Box Rocket

Well-known member
A few photos of the completed 1" body lift. As you'd expect there is some visible separation between the body and the bumpers but its minimal enough that the aesthetics do not bother me. A couple pics of the problematic bolts that turned this into a longer project than it needed to be.
Untitled by Adam Tolman, on Flickr

Untitled by Adam Tolman, on Flickr

Untitled by Adam Tolman, on Flickr

Before:
IconWheels and Toyos by Adam Tolman, on Flickr

After:
Untitled by Adam Tolman, on Flickr

Before:
IconWheels and Toyos by Adam Tolman, on Flickr

After:
Untitled by Adam Tolman, on Flickr
 

Box Rocket

Well-known member
Finished up the leather replacement on the second row over the weekend. The original leather was in bad shape. Got the leather from Lseat and chose to do black leather. Overall the new leather seems pretty good. Fitment was good (few places a bit on the loose side, but better than too tight) and stitching looked good. It's not the softest leather ever but seems very durable and the price is good. I'm sure there is better leather out there but overall I'm happy with the result.

Rear seats by Adam Tolman, on Flickr

Rear seats by Adam Tolman, on Flickr

Rear seats by Adam Tolman, on Flickr

Rear seats by Adam Tolman, on Flickr

Nice to have the back seats match the front seats again.
IMG_3420 by Adam Tolman, on Flickr

IMG_3421 by Adam Tolman, on Flickr

IMG_3422 by Adam Tolman, on Flickr

IMG_3424 by Adam Tolman, on Flickr

IMG_3426 by Adam Tolman, on Flickr
 

Box Rocket

Well-known member
Another weekend project was installing the new rear drawers from Goose-Gear. I chose a basic two drawer 50/50 split setup. Goose-gear's design uses a wall to wall perfect fit base plate that bolts down using the factory holes for the third row seat and corner tie downs. The drawers came with all new hardware so there's no need to reuse any of the factory bolts.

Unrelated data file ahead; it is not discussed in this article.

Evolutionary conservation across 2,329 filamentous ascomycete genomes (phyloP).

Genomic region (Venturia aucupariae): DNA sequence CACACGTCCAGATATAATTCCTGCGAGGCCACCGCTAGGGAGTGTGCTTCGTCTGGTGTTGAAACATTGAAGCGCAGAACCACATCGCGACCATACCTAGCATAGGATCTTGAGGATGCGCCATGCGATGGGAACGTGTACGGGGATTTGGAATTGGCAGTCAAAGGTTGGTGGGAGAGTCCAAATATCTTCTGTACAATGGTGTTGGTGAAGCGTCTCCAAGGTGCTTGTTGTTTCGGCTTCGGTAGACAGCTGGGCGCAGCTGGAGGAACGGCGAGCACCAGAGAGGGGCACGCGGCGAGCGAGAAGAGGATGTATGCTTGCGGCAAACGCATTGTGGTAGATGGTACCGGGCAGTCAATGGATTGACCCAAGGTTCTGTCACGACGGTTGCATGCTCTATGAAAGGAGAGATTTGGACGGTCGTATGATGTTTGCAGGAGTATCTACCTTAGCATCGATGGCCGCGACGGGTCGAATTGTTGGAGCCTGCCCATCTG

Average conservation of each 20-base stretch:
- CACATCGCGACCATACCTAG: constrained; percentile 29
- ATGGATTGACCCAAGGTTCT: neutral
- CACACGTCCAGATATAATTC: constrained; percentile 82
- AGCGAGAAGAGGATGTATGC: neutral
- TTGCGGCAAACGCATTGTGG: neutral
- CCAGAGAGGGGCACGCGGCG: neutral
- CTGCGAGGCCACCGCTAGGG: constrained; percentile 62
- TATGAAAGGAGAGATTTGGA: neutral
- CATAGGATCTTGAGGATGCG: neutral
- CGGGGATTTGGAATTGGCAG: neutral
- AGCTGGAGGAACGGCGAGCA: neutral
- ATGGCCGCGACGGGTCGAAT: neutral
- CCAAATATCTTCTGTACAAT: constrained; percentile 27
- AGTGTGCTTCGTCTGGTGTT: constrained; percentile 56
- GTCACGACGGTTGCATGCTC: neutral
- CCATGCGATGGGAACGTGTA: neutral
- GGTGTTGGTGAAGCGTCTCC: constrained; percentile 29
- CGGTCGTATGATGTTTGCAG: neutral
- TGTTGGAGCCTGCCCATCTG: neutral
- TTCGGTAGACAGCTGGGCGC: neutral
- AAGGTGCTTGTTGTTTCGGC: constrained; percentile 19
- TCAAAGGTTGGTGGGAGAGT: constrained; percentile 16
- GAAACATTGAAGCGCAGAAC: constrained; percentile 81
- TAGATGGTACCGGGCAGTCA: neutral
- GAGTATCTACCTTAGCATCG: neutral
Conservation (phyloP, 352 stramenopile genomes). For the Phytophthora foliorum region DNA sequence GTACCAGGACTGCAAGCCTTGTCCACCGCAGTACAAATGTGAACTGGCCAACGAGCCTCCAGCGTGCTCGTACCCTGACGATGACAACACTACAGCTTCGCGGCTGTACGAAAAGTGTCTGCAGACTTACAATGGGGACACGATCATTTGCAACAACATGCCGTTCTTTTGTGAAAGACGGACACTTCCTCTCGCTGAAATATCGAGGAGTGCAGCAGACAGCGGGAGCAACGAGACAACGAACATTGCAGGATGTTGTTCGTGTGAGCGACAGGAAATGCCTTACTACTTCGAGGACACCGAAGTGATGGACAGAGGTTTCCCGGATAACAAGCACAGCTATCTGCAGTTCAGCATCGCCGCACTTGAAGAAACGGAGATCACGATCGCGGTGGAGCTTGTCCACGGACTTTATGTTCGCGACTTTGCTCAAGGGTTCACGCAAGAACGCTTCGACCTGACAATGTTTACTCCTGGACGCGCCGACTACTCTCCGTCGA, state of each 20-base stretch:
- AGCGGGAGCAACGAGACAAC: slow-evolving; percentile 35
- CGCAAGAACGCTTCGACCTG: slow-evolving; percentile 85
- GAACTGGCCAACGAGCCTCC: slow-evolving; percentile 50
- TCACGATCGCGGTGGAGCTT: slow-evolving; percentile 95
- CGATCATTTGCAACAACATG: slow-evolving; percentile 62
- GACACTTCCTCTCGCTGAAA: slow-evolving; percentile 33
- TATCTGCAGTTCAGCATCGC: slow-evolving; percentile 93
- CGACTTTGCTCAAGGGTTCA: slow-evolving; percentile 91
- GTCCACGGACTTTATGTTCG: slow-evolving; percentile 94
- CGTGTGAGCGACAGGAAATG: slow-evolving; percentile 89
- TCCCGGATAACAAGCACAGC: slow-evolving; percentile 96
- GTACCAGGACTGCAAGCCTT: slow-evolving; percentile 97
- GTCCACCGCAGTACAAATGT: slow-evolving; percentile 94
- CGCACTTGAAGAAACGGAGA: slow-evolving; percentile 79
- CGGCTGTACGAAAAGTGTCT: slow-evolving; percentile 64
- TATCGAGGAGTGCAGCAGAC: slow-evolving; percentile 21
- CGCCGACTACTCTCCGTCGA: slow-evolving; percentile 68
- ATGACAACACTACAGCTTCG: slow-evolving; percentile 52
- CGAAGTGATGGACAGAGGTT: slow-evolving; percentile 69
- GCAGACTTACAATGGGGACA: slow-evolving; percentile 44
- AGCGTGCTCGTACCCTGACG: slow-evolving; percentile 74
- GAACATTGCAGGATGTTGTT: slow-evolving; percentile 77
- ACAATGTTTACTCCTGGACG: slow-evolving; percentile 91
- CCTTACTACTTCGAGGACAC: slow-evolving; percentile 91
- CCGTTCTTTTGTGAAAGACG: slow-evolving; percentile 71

The base plate has t-nuts in all the right location to bolt the drawer module to the base. The base plate has more holes than what I needed so it's universal for any of the rear module configurations that Goose-Gear offers.
Latches are clean and strong.
There are side panel compartments with quality 5-way adjustable hinges for the perfect fit and it completes the top for a wall to wall platform that also runs from the tailgate to the back of the second row seats.

Truth be told Goose-gear is one of the more expensive options for drawers but the quality workmanship shows. It's obvious that these have been built after thousands of miles of testing offroad. They are solid and the construction is sturdy using an internal aluminum 80/20 extrusion frame, and quality sealed bearing drawer slides.

I'm looking forward to figuring out what items I will move to the drawers and then get out and use these things. Last thing to get sorted is a fridge drop slide. Hoping to have a solution for that soon.

Drawers arrived well packaged in a nice shipping crate and on a pallet.
Drawers by Adam Tolman, on Flickr

Everything was well protected inside.
Drawers by Adam Tolman, on Flickr

Installation is pretty straight forward and the drawers went in easily and all the holes lined up perfectly.
IMG_3419 by Adam Tolman, on Flickr

Don't mind my fingerprints. All latches are locking so you know whatever you put inside can be locked away safely.
IMG_3414 by Adam Tolman, on Flickr

IMG_3415 by Adam Tolman, on Flickr

IMG_3413 by Adam Tolman, on Flickr

IMG_3411 by Adam Tolman, on Flickr

IMG_3412 by Adam Tolman, on Flickr

IMG_3417 by Adam Tolman, on Flickr

IMG_3418 by Adam Tolman, on Flickr

Drawers by Adam Tolman, on Flickr

These are 8" high drawers. If the second row seats backs are folded down the seat backs are level with the top of the drawer module and could be used as a sleeping platform. But Goose-Gear does have a second row seat delete sleeping platform that can be added to this rear module and will go all the up the back of the front seats.
 

Box Rocket

Well-known member
Few updates since my last post.

Replaced my factory rear swaybar links (that I've broken several times) with these beefy ones. Much better.
Swaybar links by Adam Tolman, on Flickr

Rebuilt the power steering pump again, but now it's not leaking. Finally.
Fixing Leaks by Adam Tolman, on Flickr

Replaced a bunch of dried out hoses.
Fixing Leaks by Adam Tolman, on Flickr

Replaced the oil pump cover seal and front crank seal.